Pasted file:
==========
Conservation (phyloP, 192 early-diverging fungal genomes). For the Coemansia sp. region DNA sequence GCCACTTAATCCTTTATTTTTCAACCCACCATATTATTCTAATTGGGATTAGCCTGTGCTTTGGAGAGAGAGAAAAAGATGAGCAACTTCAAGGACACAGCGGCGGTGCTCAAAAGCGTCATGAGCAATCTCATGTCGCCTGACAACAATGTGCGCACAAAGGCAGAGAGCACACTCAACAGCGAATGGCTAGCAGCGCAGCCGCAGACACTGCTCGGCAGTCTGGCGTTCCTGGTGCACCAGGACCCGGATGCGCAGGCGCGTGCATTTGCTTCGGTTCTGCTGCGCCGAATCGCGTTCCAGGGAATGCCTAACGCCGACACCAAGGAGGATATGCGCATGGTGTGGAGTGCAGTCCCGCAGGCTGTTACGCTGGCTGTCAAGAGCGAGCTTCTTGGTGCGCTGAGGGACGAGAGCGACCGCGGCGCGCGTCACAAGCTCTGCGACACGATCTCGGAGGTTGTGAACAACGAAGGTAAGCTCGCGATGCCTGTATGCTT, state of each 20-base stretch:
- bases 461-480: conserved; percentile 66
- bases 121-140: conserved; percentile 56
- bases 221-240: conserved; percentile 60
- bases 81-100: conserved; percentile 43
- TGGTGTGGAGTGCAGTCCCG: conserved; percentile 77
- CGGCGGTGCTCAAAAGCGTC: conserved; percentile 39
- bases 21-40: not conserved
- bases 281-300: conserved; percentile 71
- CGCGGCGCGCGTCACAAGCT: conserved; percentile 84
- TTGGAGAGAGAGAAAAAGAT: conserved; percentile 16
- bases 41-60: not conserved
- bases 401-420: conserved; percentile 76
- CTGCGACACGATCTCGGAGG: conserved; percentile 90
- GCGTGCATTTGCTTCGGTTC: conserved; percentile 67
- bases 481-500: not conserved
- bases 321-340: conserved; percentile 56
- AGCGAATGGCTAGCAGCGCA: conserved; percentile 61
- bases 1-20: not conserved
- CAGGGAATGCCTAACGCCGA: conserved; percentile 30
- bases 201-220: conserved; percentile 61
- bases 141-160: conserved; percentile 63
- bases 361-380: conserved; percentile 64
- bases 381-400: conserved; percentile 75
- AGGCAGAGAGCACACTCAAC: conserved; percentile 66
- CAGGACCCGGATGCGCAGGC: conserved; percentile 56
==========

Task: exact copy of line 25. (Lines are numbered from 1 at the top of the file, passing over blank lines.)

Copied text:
- AGGCAGAGAGCACACTCAAC: conserved; percentile 66